Yes - I hope to publish a fuller version of this research, in book form, at some stage in the future. Westworld - yes, the Schoose Close 'ground' was indeed in the area of Schoose Farm, although there is no trace of it now. I will include later a map showing the location of all of the grounds used by the club during this period. I mentioned in Chapter 4 the McLuckie who played for the club between 1887 and 1894. He was indeed an ancestor of Phil McLuckie, so gives a direct link between the early Reds and the current club. Although this player captained the side, he never received County Representative honours, as only players born in the county were allowed to play for the county team. There is also another link which involves Paul Armstrong. I will give full details of both the McLuckie and Armstrong connections in future chapters. In the meantime I hope the articles are of interest, and any feedback is appreciated. Many thanks to Steve Durham and Paul Armstrong for their assistance in getting the material on the website, and regards to all the regular away fans, especially 'Red Ray' Lord. I hope to see you all soon.
Again would like to say how much I am enjoying this feature, however it keeps throwing up more questions, I am now intrigued about who exactly were the black diamonds not a lot on line but a few players seem to have gone on to play football league ie satterthwaite,McClure chambers and hurst. Please keep up the good work our towns sporting history should never be forgotten
Westworld - there were a number of local clubs in this era that were formed, rose to prominence, then disappeared without trace. Some amalgamated with others, some just didn't survive. For instance I could use up a whole chapter to just deal with the plethora of clubs that represented Frizzington at one time or another (Rovers, White Star, United, etc). A number of the Black Diamonds players you name actually went on to play for the Reds, and they will get a mention in future chapters. I also intend to incorporate a piece on some of the other clubs that were town rivals of Workington, such as Moss Bay and the Black Diamonds. A forthcoming chapter, which should be on the website shortly, will give the full story of the McLuckie connection.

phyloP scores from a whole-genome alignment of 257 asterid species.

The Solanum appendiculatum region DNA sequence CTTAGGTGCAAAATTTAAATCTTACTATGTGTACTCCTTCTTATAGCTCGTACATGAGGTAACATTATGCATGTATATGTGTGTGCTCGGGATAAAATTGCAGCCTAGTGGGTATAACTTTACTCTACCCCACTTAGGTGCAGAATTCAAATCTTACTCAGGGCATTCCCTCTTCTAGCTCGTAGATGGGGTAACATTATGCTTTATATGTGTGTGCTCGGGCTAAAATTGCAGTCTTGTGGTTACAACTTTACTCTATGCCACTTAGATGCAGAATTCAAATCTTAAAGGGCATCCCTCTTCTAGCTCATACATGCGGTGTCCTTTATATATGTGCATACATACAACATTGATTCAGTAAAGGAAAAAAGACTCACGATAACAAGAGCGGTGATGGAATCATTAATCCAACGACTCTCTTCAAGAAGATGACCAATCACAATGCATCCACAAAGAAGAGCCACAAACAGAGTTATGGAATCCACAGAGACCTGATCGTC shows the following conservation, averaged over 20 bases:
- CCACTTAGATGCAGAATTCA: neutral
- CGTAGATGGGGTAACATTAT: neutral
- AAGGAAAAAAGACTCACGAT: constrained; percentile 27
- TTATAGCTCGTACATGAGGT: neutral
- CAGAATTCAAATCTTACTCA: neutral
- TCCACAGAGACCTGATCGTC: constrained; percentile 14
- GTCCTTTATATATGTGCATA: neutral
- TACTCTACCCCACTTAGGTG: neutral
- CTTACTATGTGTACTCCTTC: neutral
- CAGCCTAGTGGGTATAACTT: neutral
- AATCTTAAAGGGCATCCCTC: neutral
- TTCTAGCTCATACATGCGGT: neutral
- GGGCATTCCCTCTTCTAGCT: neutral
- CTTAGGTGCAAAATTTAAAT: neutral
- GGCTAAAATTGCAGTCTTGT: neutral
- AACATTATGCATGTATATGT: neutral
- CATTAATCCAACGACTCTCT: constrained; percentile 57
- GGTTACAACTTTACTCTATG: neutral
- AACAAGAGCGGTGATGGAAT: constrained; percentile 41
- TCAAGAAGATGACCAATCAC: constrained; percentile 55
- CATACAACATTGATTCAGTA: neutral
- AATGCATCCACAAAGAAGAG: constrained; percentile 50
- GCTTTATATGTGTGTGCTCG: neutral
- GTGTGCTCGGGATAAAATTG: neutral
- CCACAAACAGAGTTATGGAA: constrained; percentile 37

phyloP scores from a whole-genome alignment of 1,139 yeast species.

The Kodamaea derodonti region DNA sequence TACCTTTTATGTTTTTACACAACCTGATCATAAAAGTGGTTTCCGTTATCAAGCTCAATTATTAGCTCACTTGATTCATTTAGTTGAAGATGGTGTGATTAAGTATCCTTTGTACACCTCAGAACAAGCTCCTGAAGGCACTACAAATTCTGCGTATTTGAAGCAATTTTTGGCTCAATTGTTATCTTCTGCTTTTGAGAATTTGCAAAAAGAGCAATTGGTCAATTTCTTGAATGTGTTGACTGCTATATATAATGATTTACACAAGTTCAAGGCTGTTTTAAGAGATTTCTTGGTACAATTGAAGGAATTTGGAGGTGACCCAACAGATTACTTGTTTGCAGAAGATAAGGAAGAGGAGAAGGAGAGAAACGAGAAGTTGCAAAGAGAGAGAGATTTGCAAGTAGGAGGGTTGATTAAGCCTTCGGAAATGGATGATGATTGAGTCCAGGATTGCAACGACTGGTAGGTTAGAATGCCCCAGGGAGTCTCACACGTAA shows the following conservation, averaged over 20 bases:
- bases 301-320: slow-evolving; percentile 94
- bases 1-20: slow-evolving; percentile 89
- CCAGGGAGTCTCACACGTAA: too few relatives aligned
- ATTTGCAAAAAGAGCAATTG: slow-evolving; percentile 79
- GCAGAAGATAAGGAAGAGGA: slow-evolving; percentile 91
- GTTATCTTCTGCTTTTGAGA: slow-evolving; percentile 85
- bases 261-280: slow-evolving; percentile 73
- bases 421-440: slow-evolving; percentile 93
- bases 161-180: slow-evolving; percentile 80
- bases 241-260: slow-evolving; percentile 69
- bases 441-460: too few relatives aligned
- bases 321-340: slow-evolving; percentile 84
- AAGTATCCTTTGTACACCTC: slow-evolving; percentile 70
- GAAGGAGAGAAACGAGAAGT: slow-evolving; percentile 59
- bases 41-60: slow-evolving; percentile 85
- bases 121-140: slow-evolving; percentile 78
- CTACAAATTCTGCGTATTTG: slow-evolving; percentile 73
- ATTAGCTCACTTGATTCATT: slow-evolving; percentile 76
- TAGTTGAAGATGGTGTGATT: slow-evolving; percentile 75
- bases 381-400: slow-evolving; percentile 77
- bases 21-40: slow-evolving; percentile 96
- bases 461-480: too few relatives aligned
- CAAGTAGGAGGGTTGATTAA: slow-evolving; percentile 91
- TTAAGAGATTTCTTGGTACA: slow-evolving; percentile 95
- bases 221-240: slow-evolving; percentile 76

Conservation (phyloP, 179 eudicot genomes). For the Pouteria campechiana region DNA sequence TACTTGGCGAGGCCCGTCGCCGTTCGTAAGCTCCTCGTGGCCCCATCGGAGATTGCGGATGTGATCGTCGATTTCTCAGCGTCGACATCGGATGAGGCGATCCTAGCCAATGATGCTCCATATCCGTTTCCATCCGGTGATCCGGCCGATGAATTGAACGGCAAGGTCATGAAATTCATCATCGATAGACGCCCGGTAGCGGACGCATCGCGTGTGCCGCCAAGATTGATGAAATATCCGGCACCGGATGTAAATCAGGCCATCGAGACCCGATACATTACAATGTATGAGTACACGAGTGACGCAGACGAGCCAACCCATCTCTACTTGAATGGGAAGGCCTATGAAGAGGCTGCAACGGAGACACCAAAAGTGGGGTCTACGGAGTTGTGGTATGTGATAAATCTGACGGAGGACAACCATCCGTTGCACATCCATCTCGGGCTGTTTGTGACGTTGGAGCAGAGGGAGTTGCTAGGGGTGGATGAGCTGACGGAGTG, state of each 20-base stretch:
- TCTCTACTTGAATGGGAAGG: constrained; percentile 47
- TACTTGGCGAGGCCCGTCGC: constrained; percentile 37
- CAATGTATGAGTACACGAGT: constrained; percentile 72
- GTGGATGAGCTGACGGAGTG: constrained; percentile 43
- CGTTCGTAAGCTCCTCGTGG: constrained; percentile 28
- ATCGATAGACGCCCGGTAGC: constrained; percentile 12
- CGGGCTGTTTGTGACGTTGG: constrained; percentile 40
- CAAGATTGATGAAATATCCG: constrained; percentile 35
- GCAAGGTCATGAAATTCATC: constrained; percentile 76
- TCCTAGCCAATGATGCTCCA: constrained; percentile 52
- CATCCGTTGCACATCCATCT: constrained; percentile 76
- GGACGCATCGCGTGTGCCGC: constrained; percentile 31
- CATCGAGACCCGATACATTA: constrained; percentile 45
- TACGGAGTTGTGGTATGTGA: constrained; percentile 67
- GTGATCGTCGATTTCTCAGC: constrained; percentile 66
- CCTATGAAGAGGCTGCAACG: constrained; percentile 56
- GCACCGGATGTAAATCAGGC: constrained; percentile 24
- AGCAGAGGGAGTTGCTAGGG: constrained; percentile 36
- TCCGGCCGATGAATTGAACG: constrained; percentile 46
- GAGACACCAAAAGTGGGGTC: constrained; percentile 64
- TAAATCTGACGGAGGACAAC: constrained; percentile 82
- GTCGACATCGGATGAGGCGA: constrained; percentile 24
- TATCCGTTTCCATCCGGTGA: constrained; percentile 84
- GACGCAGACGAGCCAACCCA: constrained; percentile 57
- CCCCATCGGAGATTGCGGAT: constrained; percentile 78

Incidentally, Black Diamonds seem to have taken up residence on the Cricket Field after Workington had moved to their Ashfield ground, and Frizzington Rovers played at the quaintly named 'Bogholes Ground', before moving to 'Mr Bewlay's new field!'
I'm glad you're enjoying the series, and, as always, I welcome any feedback or comments.
The chapters have been a great read so far. I'm sure it will continue. LR you mentioned that this may come out in book form. I appreciate you may still be researching or writing later years, but do you have a time frame in mind for publication?
I have a huge amount of information that won't appear on the website, Paul would kill me for clogging the site up! It is certainly my intention to put everything together in book form, including the stuff that won't be on-line. I'm hoping that I can look at next year for it being published, to coincide with the hundred years anniversary of the Reds being re-formed. My intention would be to split any profits between the Reds and research into the crippling disease that claimed the lives of both Tony Hopper and 'Burnley Bob' Atkinson.
As a bit of a taster, and in response to Westworld's comments about the Black Diamonds club - they were nicknamed 'The Pinks', because their colours were Pink and Black. In September 1901 they moved their home ground to the Old Band Contest Field at the bottom of Lowca Lane. You got to it by walking down the lane between the allotments and Field House. They later added an additional entrance on Queen Street. It took me some time, but can you put an X as to where this is on a modern day map?
As always any comments or feedback re the articles are gratefully received.
Certainly a great read John and I know Bob would have enjoyed it, especially the many early 20th Century links between Reds and Burnley. I look forward to the book and can supply photos of the players with Burnley connections should you require them.
The final two chapters of 'The Original Reds' are now available to read on the official website. It's been hard work, but I hope some of you have enjoyed reading it. Just to repeat, I hope to get a fuller version of all of this research printed, in book form, at some stage next year, finances permitting!! All proceeds will be split between the club and the Motor Neurone Disease Association. To this end, if anybody has any relevant photographs of the club during this period I would be delighted to hear from them.